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Nature's Treatment of Illinois

Quad-City businessman Matt Stern, owner of Nature's Treatment of Illinois, a medical marijuana dispensary in Milan, applied for one of Iowa's five cannabidiol dispensary licenses. If he wins a license, he hopes to build Nature's Treatment of Iowa in Eldridge.

A medical marijuana business in Rock Island County hopes to build a second location this year in the Iowa Quad-Cities.

Matt Stern, owner of Nature’s Treatment of Illinois, a cannabis retail shop at 973 Tech Drive, Milan, said Monday he has applied for one of Iowa’s five dispensary licenses.

If he earns the state’s approval, Stern plans to break ground this spring on vacant land off U.S. 61 in Eldridge, where he has secured about three acres for the development. Under the name Nature’s Treatment of Iowa, the 2,500-square-foot dispensary at 3214 S. 16th Ave. would mirror the existing one in Milan, which serves about 650 patients.

“We’re going to build the same thing here if we’re lucky enough to get the license,” said Stern of his 250-page application.

The Iowa Department of Public Health opened the bidding process in January and closed it last week with the goal of awarding as many as five licenses by April 1. Seven entities submitted 21 applications to operate dispensaries in 11 cities, the agency reported.

The state received four proposals for potential sites in the Davenport area. An additional four applications were filed for Sioux City; three each for Des Moines and Council Bluffs; and one each for Cedar Falls, Cedar Rapids, Coralville, Iowa City, Urbandale, Waterloo and Windsor Heights. The unidentified companies paid a $5,000 fee for each application.

“I’m trying to figure out who the other three are,” Stern said of his competition in Scott County. “I feel confident because we’re local and we already have the business on the Illinois side of the Quad-Cities.”

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Matt Stern

Matt Stern, co-owner of Milan-based Stern Beverage Inc. and Nature's Treatment of Illinois, a medical marijuana dispensary in Milan, applied for one of Iowa's five cannabidiol dispensary licenses.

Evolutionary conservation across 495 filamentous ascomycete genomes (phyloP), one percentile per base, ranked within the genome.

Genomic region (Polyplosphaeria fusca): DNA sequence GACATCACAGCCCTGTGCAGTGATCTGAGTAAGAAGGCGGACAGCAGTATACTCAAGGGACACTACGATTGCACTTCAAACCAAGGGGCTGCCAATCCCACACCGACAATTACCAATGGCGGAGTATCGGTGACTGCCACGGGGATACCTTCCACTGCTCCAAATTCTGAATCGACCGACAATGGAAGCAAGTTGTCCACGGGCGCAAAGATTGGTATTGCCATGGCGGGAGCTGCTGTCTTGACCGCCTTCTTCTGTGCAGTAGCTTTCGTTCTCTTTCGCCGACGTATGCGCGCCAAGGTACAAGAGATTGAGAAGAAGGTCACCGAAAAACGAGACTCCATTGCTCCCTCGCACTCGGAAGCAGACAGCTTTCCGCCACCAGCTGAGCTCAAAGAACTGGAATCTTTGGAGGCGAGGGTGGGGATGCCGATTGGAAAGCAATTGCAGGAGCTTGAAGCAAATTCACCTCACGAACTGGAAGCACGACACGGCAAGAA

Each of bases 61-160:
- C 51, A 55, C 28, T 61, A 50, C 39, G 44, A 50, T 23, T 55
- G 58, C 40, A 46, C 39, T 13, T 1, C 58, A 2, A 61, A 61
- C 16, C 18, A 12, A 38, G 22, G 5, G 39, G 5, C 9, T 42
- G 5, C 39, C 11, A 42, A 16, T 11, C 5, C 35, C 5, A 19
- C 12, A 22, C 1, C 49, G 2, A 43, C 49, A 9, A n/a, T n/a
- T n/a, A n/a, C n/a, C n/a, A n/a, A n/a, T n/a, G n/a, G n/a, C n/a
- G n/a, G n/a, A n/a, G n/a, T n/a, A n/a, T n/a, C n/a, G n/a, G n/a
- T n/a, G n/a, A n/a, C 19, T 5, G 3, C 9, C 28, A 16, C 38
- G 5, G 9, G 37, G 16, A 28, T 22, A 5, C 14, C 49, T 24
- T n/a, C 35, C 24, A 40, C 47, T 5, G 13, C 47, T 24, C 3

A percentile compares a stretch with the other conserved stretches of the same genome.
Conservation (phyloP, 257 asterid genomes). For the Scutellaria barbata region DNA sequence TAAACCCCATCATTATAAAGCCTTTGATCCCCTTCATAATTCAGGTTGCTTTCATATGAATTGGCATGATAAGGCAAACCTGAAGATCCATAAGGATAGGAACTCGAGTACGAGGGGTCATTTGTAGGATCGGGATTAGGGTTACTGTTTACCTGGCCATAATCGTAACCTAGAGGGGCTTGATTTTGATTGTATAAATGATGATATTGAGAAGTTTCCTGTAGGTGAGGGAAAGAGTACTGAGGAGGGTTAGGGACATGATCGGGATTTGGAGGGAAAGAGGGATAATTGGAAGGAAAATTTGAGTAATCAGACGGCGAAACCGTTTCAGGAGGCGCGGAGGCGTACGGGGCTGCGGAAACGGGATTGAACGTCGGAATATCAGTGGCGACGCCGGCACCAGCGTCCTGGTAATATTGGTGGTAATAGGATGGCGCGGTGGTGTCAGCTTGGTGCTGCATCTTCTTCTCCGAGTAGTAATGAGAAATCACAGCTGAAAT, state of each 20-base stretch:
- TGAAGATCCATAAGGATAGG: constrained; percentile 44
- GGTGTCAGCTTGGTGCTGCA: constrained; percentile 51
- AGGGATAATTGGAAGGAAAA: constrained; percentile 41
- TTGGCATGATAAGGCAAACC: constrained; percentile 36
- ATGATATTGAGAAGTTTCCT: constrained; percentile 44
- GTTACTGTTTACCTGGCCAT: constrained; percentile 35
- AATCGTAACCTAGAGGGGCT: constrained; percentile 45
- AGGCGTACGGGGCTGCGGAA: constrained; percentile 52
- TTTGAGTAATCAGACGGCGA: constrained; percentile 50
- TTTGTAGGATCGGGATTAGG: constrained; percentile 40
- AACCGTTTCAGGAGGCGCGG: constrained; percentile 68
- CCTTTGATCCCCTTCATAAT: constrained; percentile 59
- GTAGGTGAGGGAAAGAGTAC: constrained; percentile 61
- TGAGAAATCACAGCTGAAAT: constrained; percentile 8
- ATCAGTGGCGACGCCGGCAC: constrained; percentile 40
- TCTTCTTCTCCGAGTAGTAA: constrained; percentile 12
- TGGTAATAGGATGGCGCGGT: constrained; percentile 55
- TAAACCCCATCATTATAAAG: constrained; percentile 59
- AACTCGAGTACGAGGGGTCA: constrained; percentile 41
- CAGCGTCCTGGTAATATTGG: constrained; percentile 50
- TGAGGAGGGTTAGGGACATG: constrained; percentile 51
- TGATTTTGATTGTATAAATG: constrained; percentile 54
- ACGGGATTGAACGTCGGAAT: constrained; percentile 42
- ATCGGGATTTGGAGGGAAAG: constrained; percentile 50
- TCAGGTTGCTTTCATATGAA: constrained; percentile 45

Stern’s property in Eldridge sits directly next to the Scott County Sheriff’s Patrol Headquarters. He said he chose Eldridge over Davenport or Bettendorf because of its proximity to U.S. 61 and Interstate 80, and the possibility of drawing patients from Dubuque and Iowa City.

Eldridge Mayor Martin O’Boyle wrote a letter of support for Stern’s project to accompany his application. City administrator John Dowd said the dispensary is just “another business coming to town.”

“We have no concerns about it,” he said. “It’s a heavily-regulated facility, and people with legitimate medical needs will be accessing it.”

Iowa law allows license holders to produce and sell cannabidiol, or CBD, that has a tetrahydrocannabinol, or THC, content of up to 3 percent. THC is the plant’s main psychoactive component that creates a “high.” 

MedPharm Iowa in Des Moines, the state's only licensed CBD manufacturer at this point, must begin supplying dispensaries no later than Dec. 1. The same company reportedly submitted five dispensary applications.

If selected, Nature's Treatment of Iowa would begin selling product in early 2019.  

Before Iowa’s Medical Cannabidiol Act took effect this past May, only patients with epilepsy were granted access to the drug. The regulation expanded access to nine more conditions:

• Cancer

• Multiple sclerosis (MS)

• Seizures

• AIDS or HIV

• Crohn’s disease

• Amyotrophic lateral sclerosis (ALS)

• Terminal illnesses with a life expectancy of less than one year

• Parkinson’s disease

• Untreatable pain

As of March 8, a total of 305 patients and caregivers had received CBD cards, according to the health department.

Stern predicts the state eventually will loosen its THC cap to treat more patients. He also thinks more people will apply for access to the drug after the state announces dispensary locations.

"Who’s going to get their card until they can actually go to a dispensary?" Stern said.

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Jack Cullen covers health, wellness and outdoor recreation for the Quad-City Times.